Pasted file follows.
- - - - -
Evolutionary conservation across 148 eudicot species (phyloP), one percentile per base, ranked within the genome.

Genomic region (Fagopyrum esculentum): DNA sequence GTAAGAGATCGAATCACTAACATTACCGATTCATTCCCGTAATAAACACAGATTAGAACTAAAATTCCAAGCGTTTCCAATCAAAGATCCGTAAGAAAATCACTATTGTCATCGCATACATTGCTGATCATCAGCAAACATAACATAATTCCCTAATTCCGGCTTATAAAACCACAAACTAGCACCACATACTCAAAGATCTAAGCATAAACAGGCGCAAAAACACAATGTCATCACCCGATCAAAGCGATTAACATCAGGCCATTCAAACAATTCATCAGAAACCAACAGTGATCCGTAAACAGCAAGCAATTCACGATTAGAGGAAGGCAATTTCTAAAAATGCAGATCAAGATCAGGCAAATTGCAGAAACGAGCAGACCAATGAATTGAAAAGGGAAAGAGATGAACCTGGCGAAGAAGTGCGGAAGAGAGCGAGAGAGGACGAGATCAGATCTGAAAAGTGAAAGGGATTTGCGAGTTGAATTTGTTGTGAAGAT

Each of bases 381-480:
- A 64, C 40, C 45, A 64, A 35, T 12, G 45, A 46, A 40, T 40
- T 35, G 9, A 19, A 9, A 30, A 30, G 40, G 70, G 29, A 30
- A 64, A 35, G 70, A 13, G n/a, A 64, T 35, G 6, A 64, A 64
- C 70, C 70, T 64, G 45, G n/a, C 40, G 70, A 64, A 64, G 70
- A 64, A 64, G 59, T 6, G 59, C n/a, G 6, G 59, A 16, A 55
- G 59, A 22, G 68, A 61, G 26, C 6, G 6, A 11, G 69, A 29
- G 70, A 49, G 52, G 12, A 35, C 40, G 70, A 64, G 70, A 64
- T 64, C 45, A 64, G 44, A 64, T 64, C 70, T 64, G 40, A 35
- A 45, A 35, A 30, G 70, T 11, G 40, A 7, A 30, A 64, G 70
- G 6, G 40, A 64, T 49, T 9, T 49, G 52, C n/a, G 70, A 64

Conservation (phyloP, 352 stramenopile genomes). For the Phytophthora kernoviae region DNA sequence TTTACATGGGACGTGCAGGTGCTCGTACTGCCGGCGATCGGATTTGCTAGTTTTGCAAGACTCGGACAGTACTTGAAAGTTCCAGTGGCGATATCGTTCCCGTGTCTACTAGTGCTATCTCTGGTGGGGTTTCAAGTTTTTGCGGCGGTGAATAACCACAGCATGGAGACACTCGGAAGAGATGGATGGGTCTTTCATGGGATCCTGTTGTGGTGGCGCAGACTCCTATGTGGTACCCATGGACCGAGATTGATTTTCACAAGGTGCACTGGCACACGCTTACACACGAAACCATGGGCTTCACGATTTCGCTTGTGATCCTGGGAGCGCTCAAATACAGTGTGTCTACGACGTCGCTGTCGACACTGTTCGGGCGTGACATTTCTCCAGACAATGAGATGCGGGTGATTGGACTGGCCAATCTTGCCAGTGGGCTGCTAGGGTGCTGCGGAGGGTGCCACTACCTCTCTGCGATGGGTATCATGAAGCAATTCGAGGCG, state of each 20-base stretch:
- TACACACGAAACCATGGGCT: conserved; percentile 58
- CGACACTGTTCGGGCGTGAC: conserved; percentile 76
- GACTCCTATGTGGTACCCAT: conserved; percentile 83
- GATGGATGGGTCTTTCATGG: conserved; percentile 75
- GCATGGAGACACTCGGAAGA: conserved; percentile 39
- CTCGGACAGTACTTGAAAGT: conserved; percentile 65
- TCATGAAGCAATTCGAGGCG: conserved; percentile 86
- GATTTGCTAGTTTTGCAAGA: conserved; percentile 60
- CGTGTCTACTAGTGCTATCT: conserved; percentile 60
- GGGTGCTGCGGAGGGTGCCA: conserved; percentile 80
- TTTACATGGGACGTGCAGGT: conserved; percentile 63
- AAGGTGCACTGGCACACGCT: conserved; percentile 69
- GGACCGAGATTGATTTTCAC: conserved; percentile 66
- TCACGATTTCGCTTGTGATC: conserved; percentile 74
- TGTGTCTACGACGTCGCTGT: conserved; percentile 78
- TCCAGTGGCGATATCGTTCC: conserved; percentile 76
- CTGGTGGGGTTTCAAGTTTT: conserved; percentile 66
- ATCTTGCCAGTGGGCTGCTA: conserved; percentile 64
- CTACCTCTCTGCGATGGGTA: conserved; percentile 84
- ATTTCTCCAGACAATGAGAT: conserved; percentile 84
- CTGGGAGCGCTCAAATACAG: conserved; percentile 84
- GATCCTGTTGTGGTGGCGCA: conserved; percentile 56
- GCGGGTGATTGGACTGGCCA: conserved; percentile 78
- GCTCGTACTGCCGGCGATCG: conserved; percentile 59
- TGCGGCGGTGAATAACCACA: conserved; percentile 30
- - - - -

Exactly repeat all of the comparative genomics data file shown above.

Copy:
Evolutionary conservation across 148 eudicot species (phyloP), one percentile per base, ranked within the genome.

Genomic region (Fagopyrum esculentum): DNA sequence GTAAGAGATCGAATCACTAACATTACCGATTCATTCCCGTAATAAACACAGATTAGAACTAAAATTCCAAGCGTTTCCAATCAAAGATCCGTAAGAAAATCACTATTGTCATCGCATACATTGCTGATCATCAGCAAACATAACATAATTCCCTAATTCCGGCTTATAAAACCACAAACTAGCACCACATACTCAAAGATCTAAGCATAAACAGGCGCAAAAACACAATGTCATCACCCGATCAAAGCGATTAACATCAGGCCATTCAAACAATTCATCAGAAACCAACAGTGATCCGTAAACAGCAAGCAATTCACGATTAGAGGAAGGCAATTTCTAAAAATGCAGATCAAGATCAGGCAAATTGCAGAAACGAGCAGACCAATGAATTGAAAAGGGAAAGAGATGAACCTGGCGAAGAAGTGCGGAAGAGAGCGAGAGAGGACGAGATCAGATCTGAAAAGTGAAAGGGATTTGCGAGTTGAATTTGTTGTGAAGAT

Each of bases 381-480:
- A 64, C 40, C 45, A 64, A 35, T 12, G 45, A 46, A 40, T 40
- T 35, G 9, A 19, A 9, A 30, A 30, G 40, G 70, G 29, A 30
- A 64, A 35, G 70, A 13, G n/a, A 64, T 35, G 6, A 64, A 64
- C 70, C 70, T 64, G 45, G n/a, C 40, G 70, A 64, A 64, G 70
- A 64, A 64, G 59, T 6, G 59, C n/a, G 6, G 59, A 16, A 55
- G 59, A 22, G 68, A 61, G 26, C 6, G 6, A 11, G 69, A 29
- G 70, A 49, G 52, G 12, A 35, C 40, G 70, A 64, G 70, A 64
- T 64, C 45, A 64, G 44, A 64, T 64, C 70, T 64, G 40, A 35
- A 45, A 35, A 30, G 70, T 11, G 40, A 7, A 30, A 64, G 70
- G 6, G 40, A 64, T 49, T 9, T 49, G 52, C n/a, G 70, A 64

Conservation (phyloP, 352 stramenopile genomes). For the Phytophthora kernoviae region DNA sequence TTTACATGGGACGTGCAGGTGCTCGTACTGCCGGCGATCGGATTTGCTAGTTTTGCAAGACTCGGACAGTACTTGAAAGTTCCAGTGGCGATATCGTTCCCGTGTCTACTAGTGCTATCTCTGGTGGGGTTTCAAGTTTTTGCGGCGGTGAATAACCACAGCATGGAGACACTCGGAAGAGATGGATGGGTCTTTCATGGGATCCTGTTGTGGTGGCGCAGACTCCTATGTGGTACCCATGGACCGAGATTGATTTTCACAAGGTGCACTGGCACACGCTTACACACGAAACCATGGGCTTCACGATTTCGCTTGTGATCCTGGGAGCGCTCAAATACAGTGTGTCTACGACGTCGCTGTCGACACTGTTCGGGCGTGACATTTCTCCAGACAATGAGATGCGGGTGATTGGACTGGCCAATCTTGCCAGTGGGCTGCTAGGGTGCTGCGGAGGGTGCCACTACCTCTCTGCGATGGGTATCATGAAGCAATTCGAGGCG, state of each 20-base stretch:
- TACACACGAAACCATGGGCT: conserved; percentile 58
- CGACACTGTTCGGGCGTGAC: conserved; percentile 76
- GACTCCTATGTGGTACCCAT: conserved; percentile 83
- GATGGATGGGTCTTTCATGG: conserved; percentile 75
- GCATGGAGACACTCGGAAGA: conserved; percentile 39
- CTCGGACAGTACTTGAAAGT: conserved; percentile 65
- TCATGAAGCAATTCGAGGCG: conserved; percentile 86
- GATTTGCTAGTTTTGCAAGA: conserved; percentile 60
- CGTGTCTACTAGTGCTATCT: conserved; percentile 60
- GGGTGCTGCGGAGGGTGCCA: conserved; percentile 80
- TTTACATGGGACGTGCAGGT: conserved; percentile 63
- AAGGTGCACTGGCACACGCT: conserved; percentile 69
- GGACCGAGATTGATTTTCAC: conserved; percentile 66
- TCACGATTTCGCTTGTGATC: conserved; percentile 74
- TGTGTCTACGACGTCGCTGT: conserved; percentile 78
- TCCAGTGGCGATATCGTTCC: conserved; percentile 76
- CTGGTGGGGTTTCAAGTTTT: conserved; percentile 66
- ATCTTGCCAGTGGGCTGCTA: conserved; percentile 64
- CTACCTCTCTGCGATGGGTA: conserved; percentile 84
- ATTTCTCCAGACAATGAGAT: conserved; percentile 84
- CTGGGAGCGCTCAAATACAG: conserved; percentile 84
- GATCCTGTTGTGGTGGCGCA: conserved; percentile 56
- GCGGGTGATTGGACTGGCCA: conserved; percentile 78
- GCTCGTACTGCCGGCGATCG: conserved; percentile 59
- TGCGGCGGTGAATAACCACA: conserved; percentile 30